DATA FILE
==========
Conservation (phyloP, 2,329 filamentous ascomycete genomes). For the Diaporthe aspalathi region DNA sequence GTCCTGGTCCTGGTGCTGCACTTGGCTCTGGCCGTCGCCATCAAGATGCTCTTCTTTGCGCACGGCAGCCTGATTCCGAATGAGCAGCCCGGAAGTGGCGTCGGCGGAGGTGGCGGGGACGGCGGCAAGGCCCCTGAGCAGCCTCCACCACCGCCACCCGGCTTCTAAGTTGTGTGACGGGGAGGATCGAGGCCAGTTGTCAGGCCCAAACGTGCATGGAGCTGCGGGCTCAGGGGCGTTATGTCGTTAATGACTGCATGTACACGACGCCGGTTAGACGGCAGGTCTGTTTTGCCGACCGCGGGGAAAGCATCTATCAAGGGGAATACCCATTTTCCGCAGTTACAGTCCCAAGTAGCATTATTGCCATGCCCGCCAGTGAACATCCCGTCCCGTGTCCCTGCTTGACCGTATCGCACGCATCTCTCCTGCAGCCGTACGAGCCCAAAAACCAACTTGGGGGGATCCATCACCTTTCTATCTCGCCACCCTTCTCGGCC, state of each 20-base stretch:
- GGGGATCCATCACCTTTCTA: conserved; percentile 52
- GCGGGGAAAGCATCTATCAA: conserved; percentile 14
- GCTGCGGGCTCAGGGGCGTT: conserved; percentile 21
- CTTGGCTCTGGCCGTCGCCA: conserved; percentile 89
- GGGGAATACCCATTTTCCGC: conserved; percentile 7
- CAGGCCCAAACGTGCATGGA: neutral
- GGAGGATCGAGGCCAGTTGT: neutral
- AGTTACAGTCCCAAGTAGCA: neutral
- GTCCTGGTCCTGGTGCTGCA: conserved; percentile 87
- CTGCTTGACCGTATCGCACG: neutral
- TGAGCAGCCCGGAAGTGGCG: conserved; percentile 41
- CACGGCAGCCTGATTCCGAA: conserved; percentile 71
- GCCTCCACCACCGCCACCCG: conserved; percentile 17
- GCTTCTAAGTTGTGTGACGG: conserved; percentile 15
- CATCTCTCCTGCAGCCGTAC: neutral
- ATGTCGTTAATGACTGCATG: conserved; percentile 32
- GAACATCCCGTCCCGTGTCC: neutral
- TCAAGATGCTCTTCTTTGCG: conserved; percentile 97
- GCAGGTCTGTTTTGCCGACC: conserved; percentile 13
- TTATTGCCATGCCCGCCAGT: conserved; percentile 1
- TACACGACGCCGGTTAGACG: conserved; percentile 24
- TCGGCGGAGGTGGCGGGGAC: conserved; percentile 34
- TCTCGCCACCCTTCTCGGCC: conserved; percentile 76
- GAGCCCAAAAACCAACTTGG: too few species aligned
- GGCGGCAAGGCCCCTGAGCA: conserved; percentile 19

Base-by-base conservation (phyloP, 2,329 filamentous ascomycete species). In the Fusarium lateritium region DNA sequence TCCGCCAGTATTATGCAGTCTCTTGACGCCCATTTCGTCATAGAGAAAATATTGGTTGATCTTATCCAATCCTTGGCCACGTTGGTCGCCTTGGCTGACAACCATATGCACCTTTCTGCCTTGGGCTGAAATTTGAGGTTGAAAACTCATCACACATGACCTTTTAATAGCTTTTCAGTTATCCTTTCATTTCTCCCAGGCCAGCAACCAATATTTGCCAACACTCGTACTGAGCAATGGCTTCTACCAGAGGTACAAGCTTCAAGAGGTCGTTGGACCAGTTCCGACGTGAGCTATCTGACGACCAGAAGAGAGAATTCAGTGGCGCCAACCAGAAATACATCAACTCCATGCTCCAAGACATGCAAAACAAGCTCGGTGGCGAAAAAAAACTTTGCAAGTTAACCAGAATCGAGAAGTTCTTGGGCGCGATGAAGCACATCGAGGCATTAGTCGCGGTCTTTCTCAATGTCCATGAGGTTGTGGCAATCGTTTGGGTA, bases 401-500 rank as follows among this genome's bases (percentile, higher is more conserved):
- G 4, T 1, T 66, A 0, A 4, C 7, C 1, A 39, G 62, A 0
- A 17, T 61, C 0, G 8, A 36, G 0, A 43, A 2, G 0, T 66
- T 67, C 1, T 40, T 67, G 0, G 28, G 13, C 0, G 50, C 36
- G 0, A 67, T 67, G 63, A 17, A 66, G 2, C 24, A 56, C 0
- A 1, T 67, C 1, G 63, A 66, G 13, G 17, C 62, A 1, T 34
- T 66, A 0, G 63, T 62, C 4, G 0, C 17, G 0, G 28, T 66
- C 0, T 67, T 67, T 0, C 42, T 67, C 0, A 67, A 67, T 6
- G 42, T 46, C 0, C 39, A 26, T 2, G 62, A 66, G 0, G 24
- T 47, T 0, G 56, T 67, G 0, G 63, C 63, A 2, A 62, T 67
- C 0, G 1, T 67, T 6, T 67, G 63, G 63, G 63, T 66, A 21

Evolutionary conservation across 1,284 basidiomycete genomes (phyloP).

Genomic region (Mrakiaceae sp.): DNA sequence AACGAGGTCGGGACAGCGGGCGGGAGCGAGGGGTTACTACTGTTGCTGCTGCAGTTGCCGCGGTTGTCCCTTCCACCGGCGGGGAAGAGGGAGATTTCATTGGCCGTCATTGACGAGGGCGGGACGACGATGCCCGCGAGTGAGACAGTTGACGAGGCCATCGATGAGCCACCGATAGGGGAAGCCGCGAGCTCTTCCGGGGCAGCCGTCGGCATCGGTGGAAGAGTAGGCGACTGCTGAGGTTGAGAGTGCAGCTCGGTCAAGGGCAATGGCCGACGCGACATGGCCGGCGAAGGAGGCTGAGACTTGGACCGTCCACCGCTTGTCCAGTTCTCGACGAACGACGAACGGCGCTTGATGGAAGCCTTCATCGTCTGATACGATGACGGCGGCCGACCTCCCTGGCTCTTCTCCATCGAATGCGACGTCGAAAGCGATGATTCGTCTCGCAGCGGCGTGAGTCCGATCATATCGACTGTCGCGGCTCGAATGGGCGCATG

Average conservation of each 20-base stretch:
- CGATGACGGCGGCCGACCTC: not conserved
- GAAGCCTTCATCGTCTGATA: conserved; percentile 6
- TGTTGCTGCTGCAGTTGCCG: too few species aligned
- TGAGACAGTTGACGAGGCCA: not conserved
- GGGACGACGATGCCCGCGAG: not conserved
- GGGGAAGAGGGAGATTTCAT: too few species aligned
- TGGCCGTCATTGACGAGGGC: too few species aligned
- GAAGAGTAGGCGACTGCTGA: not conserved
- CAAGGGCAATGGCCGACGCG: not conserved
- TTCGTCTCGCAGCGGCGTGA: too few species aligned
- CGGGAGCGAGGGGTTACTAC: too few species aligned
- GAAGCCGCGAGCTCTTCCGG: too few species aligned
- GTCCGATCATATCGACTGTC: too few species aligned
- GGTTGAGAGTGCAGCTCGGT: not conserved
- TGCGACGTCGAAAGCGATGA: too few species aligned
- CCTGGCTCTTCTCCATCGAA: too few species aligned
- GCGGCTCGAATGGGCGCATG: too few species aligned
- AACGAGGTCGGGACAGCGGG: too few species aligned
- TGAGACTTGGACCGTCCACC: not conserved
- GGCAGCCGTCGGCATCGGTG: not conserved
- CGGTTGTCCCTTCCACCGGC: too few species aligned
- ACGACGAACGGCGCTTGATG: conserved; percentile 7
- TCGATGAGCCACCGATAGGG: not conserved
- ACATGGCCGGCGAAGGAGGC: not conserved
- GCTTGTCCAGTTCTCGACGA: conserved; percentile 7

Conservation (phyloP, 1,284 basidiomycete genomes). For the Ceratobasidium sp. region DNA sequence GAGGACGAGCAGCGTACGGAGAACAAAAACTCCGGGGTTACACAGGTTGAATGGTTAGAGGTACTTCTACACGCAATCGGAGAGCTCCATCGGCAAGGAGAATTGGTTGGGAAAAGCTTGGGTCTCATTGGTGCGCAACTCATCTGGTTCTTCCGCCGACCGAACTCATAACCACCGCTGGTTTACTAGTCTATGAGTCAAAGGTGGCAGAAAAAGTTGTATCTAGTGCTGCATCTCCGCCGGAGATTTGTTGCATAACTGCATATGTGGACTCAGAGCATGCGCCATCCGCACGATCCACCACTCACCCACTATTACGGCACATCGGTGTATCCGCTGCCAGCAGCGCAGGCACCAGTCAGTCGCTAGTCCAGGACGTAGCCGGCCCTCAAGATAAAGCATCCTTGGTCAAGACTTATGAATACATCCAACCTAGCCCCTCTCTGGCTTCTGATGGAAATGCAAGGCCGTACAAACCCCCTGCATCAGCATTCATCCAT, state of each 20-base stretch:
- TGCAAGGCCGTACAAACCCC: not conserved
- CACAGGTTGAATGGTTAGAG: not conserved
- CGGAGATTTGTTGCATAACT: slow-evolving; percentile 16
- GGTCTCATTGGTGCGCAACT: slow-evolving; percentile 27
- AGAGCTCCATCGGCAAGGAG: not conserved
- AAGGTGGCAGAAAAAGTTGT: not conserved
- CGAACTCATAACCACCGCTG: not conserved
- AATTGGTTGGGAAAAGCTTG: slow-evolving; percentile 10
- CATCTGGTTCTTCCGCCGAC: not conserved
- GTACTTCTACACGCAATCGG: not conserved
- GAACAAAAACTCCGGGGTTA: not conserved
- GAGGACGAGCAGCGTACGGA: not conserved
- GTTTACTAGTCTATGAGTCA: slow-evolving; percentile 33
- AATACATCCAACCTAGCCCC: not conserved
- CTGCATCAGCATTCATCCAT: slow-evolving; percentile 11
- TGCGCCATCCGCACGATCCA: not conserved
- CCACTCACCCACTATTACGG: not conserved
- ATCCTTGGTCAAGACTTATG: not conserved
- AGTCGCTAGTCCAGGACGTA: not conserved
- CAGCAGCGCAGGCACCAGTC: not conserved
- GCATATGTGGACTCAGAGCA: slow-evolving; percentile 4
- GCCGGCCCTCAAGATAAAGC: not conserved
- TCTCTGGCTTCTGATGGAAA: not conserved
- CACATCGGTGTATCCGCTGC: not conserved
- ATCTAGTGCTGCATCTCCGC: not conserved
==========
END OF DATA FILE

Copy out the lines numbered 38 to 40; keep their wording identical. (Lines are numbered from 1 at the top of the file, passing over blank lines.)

Evolutionary conservation across 1,284 basidiomycete genomes (phyloP).

Genomic region (Mrakiaceae sp.): DNA sequence AACGAGGTCGGGACAGCGGGCGGGAGCGAGGGGTTACTACTGTTGCTGCTGCAGTTGCCGCGGTTGTCCCTTCCACCGGCGGGGAAGAGGGAGATTTCATTGGCCGTCATTGACGAGGGCGGGACGACGATGCCCGCGAGTGAGACAGTTGACGAGGCCATCGATGAGCCACCGATAGGGGAAGCCGCGAGCTCTTCCGGGGCAGCCGTCGGCATCGGTGGAAGAGTAGGCGACTGCTGAGGTTGAGAGTGCAGCTCGGTCAAGGGCAATGGCCGACGCGACATGGCCGGCGAAGGAGGCTGAGACTTGGACCGTCCACCGCTTGTCCAGTTCTCGACGAACGACGAACGGCGCTTGATGGAAGCCTTCATCGTCTGATACGATGACGGCGGCCGACCTCCCTGGCTCTTCTCCATCGAATGCGACGTCGAAAGCGATGATTCGTCTCGCAGCGGCGTGAGTCCGATCATATCGACTGTCGCGGCTCGAATGGGCGCATG

Average conservation of each 20-base stretch: